December 23, 2005

Tibet: Lowest Level of Freedom According to Freedom House Survey

US-based Freedom House has announced that Tibet is among the two worst-rated territories for the 2004-2005 period, in terms of respect for political rights and civil liberties

The US-based Freedom House has announced that Tibet is among the two “worst-rated territories” for the 2004-2005 period, in terms of respect for political rights and civil liberties.

In its annual survey of global freedom, "Freedom in the World," released in New York on December 19, 2005, Freedom House said, “There are two worst-rated territories: Tibet (under Chinese jurisdiction) and Chechnya, where an indigenous Islamic population is engaged in a brutal guerrilla war for independence from Russia.”

“The Ratings reflect global events from December 1, 2004 through November 30, 2005,” a Freedom House Press Statement said.

According to the survey, 89 countries are Free, the same as the previous year. These countries’ nearly 3 billion inhabitants (46 percent of the world's population) enjoy open political competition, a climate of respect for civil liberties, significant independent civic life, and independent media. Another 58 countries representing 1.2 billion people (18 percent) are considered Partly Free.

Political rights and civil liberties are more limited in these countries, in which the norm may be corruption, weak rule of law, ethnic and religious strife, and a setting in which a single political party enjoys dominance. The survey finds that 45 countries are Not Free. The 2.3 billion inhabitants (35 percent) of these countries are widely and systematically denied basic civil liberties and basic political rights are absent.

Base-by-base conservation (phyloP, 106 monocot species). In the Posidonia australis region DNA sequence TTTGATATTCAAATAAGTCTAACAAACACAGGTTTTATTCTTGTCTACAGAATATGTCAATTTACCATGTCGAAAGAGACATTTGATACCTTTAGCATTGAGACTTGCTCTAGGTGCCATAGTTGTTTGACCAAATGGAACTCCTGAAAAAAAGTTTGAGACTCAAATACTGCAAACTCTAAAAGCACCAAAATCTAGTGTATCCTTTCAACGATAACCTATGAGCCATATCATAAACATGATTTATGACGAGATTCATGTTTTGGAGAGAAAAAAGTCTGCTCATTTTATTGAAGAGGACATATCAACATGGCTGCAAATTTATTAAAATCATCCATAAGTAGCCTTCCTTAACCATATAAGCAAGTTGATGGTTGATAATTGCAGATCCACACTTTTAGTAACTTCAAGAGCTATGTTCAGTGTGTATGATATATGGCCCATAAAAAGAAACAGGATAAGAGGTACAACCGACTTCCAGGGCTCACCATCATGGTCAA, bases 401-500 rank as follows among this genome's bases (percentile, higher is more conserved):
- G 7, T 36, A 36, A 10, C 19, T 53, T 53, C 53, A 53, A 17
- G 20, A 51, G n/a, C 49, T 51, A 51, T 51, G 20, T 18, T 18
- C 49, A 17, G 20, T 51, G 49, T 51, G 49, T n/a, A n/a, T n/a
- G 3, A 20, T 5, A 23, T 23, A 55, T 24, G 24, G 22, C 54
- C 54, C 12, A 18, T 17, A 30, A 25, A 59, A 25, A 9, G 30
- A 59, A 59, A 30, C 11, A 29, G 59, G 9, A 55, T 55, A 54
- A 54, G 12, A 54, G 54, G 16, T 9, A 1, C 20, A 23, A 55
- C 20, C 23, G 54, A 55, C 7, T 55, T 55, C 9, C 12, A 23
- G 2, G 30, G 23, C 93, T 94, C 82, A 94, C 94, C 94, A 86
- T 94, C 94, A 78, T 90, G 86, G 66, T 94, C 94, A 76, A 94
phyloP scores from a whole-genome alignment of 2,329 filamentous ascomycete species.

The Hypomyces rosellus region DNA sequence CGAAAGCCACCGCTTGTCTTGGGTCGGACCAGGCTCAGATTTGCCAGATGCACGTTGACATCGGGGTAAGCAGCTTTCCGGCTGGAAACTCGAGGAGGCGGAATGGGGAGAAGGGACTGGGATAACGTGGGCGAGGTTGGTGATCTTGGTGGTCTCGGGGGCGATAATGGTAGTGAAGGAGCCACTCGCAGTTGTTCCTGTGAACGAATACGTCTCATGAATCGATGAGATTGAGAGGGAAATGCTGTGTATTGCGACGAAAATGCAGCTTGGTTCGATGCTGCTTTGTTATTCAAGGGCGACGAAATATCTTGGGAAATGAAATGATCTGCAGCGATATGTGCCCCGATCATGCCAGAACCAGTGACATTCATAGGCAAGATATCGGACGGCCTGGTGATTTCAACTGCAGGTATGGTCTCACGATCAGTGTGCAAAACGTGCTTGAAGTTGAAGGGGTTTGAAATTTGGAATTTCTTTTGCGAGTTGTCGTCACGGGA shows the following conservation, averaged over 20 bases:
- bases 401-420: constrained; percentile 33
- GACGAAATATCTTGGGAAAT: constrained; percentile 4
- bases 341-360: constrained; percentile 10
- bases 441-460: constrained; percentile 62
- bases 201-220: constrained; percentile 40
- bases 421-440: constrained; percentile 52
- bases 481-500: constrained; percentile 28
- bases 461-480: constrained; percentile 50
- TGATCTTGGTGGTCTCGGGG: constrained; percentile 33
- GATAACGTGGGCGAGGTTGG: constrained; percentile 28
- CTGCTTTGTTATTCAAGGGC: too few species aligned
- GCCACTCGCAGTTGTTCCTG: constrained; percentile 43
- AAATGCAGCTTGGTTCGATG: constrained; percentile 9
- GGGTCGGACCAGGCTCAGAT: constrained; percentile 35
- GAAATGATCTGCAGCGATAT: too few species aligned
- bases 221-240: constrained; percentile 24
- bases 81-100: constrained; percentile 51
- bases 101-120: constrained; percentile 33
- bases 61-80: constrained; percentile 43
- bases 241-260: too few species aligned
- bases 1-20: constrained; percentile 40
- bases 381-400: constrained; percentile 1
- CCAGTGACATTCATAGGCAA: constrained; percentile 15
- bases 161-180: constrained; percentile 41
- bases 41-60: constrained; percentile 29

Since 1972, Freedom House has published an annual assessment of the state of freedom in all countries (and select territories), now known as Freedom in the World. Individual countries are evaluated based on a checklist of questions on political rights and civil liberties that are derived in large measure from the Universal Declaration of Human Rights. Each country is assigned a rating for political rights and a rating for civil liberties based on a scale of 1 to 7, with 1 representing the highest degree of freedom present and seven the lowest level of freedom. The combined average of each country’s political rights and civil liberties ratings determines an overall status of Free, Partly Free, or Not Free.

China’s rating in this year’s survey is “Not Free.” It scored 7 in the field of political rights and 6 in the field of civil liberties. Tibet is listed under “Disputed Territories” and its freedom rating is "Not Free." Tibet scored 7 in political rights and 7 in civil liberties, making it as the region having the lowest level of freedom.

Freedom House says the ratings are “not only assessments of the conduct of governments, but are intended to reflect the reality of daily life.”

In Asia, 16 of the region's 39 countries are Free (41 percent), 12 are Partly Free (31 percent), and 11 are Not Free (28 percent). A solid majority of the region's countries, 23, are in the ranks of electoral democracies.

Freedom House is a non-profit, non-partisan organization and is led by a Board of Trustees composed of leading Democrats, Republicans, and independents; business and labor leaders; former senior government officials; scholars; writers; and journalists.

The full survey report can be viewed at www.freedomhouse.org.

Source: Phayul.com